Emily Cox is a graduate research assistant at EIH. She is pursuing a master’s degree in environmental science with a specialization in biology at University of Houston-Clear Lake. Her thesis is focused on the densities of microplastics concentrations found in surface waters and shore sediment of Galveston Bay. The project is in collaboration with Galveston Bay Estuary Program (GBEP) and Turtle Island Restoration Network (TIRN).
Emily graduated from Texas A&M at Galveston in 2014 with a B.S. in marine biology and a minor in anthropology, and promptly went to work as a fisheries observer for the National Marine Fisheries Service (NMFS). Embarking from Dutch Harbor, AK, she would complete 90-day contracts aboard commercial fishing vessels to document species catch and regulatory compliance, often as the only scientist (and woman) on board. As a North Pacific groundfish observer, Emily acquired field data collection skills and encountered many rare species. Some favorites include red Irish lord (Hemilepidotus hemilepidotus), darkfin sculpin (Malacocottus zonurus), and Alaska skate (Bathyraja parmifera). The unique experience instilled a deeper passion for environmental conservation which she hopes to pursue upon earning her master’s.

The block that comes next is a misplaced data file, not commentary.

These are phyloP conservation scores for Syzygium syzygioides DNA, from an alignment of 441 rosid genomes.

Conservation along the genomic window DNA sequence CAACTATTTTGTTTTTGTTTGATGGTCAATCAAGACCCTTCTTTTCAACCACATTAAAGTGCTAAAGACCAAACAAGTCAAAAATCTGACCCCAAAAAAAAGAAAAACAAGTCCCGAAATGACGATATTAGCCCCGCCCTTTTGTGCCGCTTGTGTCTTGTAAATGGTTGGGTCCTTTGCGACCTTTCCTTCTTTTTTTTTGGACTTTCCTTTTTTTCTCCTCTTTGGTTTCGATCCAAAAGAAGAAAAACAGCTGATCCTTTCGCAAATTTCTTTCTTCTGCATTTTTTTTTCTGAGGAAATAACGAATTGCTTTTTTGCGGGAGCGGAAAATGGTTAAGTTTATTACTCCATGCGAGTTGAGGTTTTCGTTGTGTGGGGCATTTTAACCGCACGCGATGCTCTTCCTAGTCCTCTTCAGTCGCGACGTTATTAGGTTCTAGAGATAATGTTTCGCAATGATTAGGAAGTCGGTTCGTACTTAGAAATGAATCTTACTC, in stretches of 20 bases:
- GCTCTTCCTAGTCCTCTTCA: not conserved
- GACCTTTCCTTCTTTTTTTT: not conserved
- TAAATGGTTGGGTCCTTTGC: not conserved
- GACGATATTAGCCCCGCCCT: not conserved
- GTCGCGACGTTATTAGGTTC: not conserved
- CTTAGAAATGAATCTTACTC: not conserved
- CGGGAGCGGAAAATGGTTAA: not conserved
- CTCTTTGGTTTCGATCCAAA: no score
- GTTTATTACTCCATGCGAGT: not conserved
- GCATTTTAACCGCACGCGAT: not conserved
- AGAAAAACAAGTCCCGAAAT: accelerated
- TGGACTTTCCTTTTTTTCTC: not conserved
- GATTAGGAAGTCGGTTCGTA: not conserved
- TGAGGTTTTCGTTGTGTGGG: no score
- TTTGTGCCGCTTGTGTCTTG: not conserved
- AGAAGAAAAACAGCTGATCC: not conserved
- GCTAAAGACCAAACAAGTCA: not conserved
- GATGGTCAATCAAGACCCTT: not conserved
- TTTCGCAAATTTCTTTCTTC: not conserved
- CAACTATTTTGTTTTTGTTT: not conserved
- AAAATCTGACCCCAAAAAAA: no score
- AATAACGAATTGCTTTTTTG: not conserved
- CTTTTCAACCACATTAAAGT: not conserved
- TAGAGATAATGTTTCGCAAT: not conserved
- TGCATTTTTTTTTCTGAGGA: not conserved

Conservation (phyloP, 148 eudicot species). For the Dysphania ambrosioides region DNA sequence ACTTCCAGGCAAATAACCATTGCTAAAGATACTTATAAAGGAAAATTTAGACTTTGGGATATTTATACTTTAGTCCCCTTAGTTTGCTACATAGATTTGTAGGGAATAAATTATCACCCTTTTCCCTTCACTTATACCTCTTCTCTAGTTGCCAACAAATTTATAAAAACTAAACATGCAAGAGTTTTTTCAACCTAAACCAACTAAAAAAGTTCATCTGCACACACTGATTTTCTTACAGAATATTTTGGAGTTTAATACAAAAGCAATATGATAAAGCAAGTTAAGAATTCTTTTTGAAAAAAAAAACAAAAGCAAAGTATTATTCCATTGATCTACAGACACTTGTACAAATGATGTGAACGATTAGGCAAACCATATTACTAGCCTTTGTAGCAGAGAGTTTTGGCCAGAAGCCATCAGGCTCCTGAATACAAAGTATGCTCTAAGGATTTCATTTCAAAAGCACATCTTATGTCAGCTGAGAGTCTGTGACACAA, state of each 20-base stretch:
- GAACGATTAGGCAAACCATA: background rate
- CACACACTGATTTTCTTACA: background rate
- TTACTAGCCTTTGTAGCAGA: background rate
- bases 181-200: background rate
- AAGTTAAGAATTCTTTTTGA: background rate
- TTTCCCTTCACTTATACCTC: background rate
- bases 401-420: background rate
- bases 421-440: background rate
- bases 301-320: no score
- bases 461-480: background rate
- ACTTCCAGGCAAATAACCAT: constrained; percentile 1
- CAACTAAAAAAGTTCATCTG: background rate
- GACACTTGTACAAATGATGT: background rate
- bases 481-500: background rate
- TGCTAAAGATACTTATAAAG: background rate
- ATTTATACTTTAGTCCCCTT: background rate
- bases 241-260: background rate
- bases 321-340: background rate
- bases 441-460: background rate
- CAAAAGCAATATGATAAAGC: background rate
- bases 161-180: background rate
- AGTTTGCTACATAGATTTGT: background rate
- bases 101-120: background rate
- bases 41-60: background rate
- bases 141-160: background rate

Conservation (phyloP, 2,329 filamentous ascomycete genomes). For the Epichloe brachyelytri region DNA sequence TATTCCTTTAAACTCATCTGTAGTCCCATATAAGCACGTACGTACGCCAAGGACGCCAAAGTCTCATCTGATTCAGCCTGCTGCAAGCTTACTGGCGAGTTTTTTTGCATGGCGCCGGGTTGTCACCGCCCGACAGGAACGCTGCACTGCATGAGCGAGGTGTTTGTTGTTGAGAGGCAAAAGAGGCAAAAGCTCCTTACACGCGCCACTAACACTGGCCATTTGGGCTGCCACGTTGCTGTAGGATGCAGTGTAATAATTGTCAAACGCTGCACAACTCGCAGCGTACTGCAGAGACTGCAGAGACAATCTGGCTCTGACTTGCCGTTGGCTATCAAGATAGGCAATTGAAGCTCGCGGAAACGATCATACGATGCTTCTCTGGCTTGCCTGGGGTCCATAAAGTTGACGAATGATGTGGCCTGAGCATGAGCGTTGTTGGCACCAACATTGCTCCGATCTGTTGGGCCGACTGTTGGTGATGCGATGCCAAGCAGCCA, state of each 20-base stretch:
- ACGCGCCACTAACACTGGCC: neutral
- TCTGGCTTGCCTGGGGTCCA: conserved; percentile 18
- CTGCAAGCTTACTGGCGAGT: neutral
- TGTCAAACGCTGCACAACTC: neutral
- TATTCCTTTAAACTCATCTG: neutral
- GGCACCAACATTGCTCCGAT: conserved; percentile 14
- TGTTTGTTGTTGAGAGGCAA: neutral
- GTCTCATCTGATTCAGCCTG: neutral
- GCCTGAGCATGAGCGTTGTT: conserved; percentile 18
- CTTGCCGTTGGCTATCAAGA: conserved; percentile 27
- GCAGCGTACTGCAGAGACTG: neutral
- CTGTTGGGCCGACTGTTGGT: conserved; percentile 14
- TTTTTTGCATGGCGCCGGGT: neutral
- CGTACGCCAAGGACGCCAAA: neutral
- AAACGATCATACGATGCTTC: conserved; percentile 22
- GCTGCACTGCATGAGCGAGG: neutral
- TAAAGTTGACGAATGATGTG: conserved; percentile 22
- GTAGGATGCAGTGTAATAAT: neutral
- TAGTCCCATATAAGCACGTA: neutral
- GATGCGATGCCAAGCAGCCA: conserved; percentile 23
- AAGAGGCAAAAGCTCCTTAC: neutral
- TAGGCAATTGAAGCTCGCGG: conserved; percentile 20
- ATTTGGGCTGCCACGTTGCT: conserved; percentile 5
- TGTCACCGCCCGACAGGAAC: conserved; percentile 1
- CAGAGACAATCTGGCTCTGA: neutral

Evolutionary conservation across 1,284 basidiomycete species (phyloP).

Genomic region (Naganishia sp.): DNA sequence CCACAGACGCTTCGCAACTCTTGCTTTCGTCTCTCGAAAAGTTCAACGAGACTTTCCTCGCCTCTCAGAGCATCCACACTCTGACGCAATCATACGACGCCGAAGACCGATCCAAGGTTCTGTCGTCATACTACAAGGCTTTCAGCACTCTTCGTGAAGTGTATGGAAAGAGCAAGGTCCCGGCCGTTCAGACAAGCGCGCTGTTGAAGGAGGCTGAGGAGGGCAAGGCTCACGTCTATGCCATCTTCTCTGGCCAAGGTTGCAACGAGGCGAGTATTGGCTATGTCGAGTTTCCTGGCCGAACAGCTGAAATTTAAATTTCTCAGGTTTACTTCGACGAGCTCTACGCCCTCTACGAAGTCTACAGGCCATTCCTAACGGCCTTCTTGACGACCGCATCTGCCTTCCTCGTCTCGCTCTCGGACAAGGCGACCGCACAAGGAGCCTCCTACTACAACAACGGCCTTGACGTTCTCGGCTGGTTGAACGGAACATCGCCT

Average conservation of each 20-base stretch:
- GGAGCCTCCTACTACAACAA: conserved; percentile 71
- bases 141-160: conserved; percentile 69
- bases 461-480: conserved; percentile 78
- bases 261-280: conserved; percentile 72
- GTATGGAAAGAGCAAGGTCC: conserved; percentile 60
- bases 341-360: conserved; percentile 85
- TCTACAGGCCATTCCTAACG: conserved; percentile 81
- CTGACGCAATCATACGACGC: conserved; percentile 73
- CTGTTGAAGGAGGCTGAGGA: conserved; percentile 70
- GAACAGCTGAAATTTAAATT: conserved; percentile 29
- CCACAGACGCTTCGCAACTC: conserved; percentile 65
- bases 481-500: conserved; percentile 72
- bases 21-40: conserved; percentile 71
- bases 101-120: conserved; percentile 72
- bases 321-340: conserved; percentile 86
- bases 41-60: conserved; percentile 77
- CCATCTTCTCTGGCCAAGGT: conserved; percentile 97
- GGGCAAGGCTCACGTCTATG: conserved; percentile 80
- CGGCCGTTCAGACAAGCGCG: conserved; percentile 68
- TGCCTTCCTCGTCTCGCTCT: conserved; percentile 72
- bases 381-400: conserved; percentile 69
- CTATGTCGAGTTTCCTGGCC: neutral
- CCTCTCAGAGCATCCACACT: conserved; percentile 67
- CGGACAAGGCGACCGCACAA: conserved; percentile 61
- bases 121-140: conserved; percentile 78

In the meantime, Emily has worked full-time at NASA’s Neutral Buoyancy Lab (NBL) supporting astronaut spacewalk training since 2017. The facility contains a 40ft-deep, 6.2-million gallon pool which houses a mockup of the International Space Station (ISS), which allows for the simulation of zero-G conditions that astronauts experience. She assists in facilitating training as both a safety diver and space station remote manipulator system (SSRMS) operator.